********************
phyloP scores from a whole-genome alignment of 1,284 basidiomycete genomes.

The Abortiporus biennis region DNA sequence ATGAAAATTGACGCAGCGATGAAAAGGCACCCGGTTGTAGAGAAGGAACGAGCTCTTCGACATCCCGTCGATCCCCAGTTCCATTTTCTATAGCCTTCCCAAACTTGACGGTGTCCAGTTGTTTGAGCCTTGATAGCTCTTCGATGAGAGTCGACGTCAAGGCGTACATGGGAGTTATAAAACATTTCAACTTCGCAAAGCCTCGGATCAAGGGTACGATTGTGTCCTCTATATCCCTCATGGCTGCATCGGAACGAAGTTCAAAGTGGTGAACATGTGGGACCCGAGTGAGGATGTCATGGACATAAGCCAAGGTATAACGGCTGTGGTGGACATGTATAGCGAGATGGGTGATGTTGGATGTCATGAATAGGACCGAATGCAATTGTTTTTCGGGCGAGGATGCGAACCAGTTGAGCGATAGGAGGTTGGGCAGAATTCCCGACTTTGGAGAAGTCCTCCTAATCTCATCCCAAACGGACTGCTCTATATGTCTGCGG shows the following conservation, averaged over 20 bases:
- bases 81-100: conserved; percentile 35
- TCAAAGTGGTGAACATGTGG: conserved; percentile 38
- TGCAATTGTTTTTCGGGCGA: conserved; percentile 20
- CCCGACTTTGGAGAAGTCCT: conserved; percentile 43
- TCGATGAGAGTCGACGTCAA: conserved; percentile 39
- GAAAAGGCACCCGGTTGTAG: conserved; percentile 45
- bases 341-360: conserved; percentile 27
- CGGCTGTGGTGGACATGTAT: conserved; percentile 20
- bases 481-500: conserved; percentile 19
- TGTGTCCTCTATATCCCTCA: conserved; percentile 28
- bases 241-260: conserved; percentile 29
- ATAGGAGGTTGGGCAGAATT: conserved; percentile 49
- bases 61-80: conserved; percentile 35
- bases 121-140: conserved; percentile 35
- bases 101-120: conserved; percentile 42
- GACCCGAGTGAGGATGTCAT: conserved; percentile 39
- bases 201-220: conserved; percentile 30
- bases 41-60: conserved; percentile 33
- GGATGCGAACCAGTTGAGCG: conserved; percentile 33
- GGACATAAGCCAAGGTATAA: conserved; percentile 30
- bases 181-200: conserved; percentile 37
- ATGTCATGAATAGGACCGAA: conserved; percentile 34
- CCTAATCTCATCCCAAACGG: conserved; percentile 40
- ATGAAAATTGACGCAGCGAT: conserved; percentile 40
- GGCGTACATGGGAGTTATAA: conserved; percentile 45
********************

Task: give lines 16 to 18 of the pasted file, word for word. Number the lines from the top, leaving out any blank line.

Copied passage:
- bases 121-140: conserved; percentile 35
- bases 101-120: conserved; percentile 42
- GACCCGAGTGAGGATGTCAT: conserved; percentile 39